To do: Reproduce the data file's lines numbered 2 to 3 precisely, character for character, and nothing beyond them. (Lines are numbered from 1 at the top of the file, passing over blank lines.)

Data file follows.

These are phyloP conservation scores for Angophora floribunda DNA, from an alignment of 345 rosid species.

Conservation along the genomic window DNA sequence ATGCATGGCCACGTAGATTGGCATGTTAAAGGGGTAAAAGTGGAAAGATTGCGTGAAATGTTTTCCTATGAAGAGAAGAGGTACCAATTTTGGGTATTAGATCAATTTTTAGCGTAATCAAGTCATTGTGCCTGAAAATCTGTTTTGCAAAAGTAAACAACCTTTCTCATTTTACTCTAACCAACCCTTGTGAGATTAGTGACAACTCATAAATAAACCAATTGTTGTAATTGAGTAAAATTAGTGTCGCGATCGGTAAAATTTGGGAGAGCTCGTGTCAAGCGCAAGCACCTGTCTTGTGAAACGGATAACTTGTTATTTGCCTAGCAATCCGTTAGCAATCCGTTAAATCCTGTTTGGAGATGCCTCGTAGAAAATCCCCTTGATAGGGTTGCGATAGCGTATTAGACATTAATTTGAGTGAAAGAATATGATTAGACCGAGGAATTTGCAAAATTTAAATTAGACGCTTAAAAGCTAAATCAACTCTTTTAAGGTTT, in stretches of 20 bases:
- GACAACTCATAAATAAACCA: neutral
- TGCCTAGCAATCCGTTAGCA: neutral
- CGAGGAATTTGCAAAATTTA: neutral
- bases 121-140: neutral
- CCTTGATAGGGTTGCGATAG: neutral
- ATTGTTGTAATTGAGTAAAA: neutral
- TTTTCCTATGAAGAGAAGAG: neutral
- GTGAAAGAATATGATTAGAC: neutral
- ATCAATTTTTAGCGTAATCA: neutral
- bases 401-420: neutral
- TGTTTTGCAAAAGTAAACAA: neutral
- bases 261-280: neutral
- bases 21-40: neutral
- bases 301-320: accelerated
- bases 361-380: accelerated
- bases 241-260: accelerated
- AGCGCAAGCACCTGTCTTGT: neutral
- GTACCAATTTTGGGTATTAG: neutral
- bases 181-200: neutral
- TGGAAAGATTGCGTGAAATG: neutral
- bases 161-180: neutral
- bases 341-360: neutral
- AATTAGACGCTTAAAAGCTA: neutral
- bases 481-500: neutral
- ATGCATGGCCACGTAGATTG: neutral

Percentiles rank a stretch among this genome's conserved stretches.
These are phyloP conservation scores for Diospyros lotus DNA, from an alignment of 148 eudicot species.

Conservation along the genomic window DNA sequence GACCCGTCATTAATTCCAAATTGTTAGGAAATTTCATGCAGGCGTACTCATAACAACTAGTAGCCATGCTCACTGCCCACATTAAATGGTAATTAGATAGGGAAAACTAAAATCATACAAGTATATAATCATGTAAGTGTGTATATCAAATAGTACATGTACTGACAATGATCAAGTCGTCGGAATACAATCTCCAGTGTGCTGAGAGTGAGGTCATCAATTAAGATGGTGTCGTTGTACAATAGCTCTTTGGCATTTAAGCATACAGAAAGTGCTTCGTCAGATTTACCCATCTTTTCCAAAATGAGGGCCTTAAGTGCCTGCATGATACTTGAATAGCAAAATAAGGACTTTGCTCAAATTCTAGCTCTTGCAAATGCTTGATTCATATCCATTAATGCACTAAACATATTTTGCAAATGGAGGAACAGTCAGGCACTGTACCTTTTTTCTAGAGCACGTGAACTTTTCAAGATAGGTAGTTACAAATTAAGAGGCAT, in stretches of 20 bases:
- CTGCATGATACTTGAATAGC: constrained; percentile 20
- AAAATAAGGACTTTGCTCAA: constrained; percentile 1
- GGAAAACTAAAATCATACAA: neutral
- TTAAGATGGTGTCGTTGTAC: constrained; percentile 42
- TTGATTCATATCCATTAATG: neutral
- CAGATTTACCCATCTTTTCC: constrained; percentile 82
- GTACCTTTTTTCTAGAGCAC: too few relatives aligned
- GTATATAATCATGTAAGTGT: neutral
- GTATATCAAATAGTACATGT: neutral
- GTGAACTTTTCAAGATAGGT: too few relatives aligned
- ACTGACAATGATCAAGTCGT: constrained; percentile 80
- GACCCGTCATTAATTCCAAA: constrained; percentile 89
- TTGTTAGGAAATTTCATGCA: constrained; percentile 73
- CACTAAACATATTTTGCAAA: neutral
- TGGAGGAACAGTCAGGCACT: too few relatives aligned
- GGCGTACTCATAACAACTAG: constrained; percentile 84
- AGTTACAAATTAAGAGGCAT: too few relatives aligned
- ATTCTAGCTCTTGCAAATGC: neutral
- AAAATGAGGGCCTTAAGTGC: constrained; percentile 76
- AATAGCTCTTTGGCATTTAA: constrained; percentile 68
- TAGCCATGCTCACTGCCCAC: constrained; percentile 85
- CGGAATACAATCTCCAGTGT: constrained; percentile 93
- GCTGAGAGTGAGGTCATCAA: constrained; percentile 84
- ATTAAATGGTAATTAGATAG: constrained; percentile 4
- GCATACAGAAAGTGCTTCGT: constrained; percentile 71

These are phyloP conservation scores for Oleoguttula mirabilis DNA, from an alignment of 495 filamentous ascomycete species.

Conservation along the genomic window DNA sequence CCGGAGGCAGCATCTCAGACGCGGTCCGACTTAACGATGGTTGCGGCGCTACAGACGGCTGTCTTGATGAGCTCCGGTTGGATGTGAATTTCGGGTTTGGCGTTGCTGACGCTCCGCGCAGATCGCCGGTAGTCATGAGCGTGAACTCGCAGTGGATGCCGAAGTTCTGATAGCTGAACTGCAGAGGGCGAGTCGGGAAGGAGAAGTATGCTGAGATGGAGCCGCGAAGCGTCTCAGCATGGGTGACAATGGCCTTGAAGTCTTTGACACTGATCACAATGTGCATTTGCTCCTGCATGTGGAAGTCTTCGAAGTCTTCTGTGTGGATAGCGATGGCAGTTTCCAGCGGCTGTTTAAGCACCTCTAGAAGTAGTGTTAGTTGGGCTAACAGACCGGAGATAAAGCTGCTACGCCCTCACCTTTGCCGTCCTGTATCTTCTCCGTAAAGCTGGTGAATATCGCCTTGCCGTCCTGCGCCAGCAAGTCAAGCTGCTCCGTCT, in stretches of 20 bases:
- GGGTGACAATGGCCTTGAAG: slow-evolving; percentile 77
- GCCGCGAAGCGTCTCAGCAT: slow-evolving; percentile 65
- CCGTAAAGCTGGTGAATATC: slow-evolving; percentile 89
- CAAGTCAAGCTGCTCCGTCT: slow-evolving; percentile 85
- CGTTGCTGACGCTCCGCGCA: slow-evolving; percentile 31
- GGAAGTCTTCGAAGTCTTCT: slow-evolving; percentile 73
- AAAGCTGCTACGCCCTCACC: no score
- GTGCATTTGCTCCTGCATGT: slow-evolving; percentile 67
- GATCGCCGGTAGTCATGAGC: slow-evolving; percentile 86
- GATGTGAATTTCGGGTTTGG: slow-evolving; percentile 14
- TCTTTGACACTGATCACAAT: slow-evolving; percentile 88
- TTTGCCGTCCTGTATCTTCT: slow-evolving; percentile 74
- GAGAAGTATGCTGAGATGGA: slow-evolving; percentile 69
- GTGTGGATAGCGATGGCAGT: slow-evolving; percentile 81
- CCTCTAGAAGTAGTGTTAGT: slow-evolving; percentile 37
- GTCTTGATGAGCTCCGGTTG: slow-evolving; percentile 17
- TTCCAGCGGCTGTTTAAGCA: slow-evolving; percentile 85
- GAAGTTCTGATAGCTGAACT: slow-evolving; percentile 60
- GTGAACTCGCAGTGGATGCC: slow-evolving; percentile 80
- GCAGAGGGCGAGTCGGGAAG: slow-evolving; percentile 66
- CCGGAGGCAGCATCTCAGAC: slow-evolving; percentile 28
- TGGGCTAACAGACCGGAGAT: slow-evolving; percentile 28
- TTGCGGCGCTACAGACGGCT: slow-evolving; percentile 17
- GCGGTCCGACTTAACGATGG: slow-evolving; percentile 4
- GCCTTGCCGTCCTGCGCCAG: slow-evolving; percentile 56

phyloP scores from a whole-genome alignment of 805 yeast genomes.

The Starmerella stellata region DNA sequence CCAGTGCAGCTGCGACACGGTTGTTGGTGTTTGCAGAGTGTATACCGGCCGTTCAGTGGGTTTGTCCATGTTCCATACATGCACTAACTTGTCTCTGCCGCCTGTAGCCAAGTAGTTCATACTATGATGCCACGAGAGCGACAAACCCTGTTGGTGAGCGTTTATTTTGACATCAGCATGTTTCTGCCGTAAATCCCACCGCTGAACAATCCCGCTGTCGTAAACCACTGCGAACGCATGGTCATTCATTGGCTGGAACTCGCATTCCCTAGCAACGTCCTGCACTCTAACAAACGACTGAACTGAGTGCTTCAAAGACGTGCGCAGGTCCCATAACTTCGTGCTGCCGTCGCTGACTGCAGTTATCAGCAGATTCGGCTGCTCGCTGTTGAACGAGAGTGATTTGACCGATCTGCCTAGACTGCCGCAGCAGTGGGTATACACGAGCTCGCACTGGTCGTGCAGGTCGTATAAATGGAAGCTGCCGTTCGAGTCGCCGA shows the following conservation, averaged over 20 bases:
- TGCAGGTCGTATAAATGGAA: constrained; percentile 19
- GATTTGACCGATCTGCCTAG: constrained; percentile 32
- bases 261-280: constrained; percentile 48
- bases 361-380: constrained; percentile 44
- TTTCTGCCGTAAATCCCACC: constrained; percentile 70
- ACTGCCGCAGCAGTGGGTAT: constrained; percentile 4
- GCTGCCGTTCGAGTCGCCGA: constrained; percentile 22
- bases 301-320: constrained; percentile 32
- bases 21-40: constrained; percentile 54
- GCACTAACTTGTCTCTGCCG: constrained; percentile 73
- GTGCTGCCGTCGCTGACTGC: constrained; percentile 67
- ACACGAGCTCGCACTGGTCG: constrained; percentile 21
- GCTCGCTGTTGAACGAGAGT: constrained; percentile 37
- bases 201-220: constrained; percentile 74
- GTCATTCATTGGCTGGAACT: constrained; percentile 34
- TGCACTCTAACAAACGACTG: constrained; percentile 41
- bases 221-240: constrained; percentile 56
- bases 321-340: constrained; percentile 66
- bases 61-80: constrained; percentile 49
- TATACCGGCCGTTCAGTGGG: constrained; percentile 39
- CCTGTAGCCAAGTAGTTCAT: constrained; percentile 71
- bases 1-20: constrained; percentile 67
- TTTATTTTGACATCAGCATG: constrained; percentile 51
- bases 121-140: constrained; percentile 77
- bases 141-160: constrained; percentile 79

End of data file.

Conservation along the genomic window DNA sequence ATGCATGGCCACGTAGATTGGCATGTTAAAGGGGTAAAAGTGGAAAGATTGCGTGAAATGTTTTCCTATGAAGAGAAGAGGTACCAATTTTGGGTATTAGATCAATTTTTAGCGTAATCAAGTCATTGTGCCTGAAAATCTGTTTTGCAAAAGTAAACAACCTTTCTCATTTTACTCTAACCAACCCTTGTGAGATTAGTGACAACTCATAAATAAACCAATTGTTGTAATTGAGTAAAATTAGTGTCGCGATCGGTAAAATTTGGGAGAGCTCGTGTCAAGCGCAAGCACCTGTCTTGTGAAACGGATAACTTGTTATTTGCCTAGCAATCCGTTAGCAATCCGTTAAATCCTGTTTGGAGATGCCTCGTAGAAAATCCCCTTGATAGGGTTGCGATAGCGTATTAGACATTAATTTGAGTGAAAGAATATGATTAGACCGAGGAATTTGCAAAATTTAAATTAGACGCTTAAAAGCTAAATCAACTCTTTTAAGGTTT, in stretches of 20 bases:
- GACAACTCATAAATAAACCA: neutral